by Isabella Bird
My own Rocky Mountains adventures having been limited to an infinitely less noteworthy occasion in which I once almost got snowed in at Denver International Airport for two weeks during a Boston-LAX layover, I first picked up Isabella Bird's late 19th century travelogue-in-letters (excerpted from her 1879 A Lady's Life in the Rocky Mountains) out of pure curiosity--looking for a change of pace from some heavy duty fiction I was reading at the time. So imagine my surprise when less than 20 pages into the account of Bird's journey from San Francisco to the Colorado Territory in 1873, a stranger's anecdote about the Donner Party leads Bird to share a stomach-turning description of how the rescue party found "the German, holding a roasted human arm and hand, which he was greedily eating" (18). Thanks a lot for the suggestion to read something lighter, Jill from Rhapsody in Books! This grisly, "secondhand" moment aside, I should make clear that the rest of Bird's letters (written to her sister Henrietta in a style that's straightforward but animatedly attentive to local color) thankfully concentrate on what it was like for an intrepid single British lady to make her way through some wild and predominantly male-populated regions of the U.S. West, mostly on horseback but occasionally by train, at a time of transition evident even to a foreigner. There are many enthusiastic nature scenes for those who like that kind of stuff, some vivid accounts of local desperadoes who cross the plucky Bird's path, and--perhaps most interesting of all to this reader--a depressing analysis of one of the pressing public policy concerns of the time: "The Americans will never solve the Indian problem till the Indian is extinct. They have treated them after a fashion which has intensified their treachery and 'devilry' as enemies, and as friends reduces them to a degraded pauperism, devoid of the very first elements of civilisation. The only difference between the savage and the civilised Indian is that the latter carries firearms and gets drunk on whisky" (93-94). (www.penguinclassics.com)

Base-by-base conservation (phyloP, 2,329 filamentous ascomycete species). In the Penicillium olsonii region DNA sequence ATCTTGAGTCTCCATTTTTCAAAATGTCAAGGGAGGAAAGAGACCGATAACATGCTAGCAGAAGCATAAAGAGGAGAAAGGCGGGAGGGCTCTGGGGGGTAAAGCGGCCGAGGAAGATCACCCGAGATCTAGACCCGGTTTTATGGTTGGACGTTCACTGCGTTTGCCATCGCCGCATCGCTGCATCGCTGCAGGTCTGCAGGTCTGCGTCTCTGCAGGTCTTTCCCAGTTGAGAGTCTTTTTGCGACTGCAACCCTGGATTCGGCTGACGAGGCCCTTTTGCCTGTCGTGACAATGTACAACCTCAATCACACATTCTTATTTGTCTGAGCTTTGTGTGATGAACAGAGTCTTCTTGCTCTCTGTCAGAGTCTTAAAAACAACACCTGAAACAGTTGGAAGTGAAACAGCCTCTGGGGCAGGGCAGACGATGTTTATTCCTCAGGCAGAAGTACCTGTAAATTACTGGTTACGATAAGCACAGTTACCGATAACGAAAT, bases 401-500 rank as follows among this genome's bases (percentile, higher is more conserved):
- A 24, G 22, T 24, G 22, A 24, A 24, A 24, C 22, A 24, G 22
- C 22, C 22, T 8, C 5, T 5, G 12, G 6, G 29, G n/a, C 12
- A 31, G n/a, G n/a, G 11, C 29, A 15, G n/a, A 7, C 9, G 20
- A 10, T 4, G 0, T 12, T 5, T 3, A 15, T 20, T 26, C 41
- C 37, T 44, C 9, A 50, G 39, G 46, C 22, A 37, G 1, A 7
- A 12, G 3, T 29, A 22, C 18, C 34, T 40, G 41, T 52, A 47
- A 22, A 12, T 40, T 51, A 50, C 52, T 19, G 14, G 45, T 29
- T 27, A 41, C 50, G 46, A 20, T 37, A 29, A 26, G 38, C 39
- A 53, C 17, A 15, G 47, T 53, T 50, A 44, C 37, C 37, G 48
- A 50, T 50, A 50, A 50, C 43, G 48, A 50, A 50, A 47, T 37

Up for Grabs
My copy of this book, a very short read at 119 pages, is up for grabs to the first person who claims it via comment below. Will ship worldwide.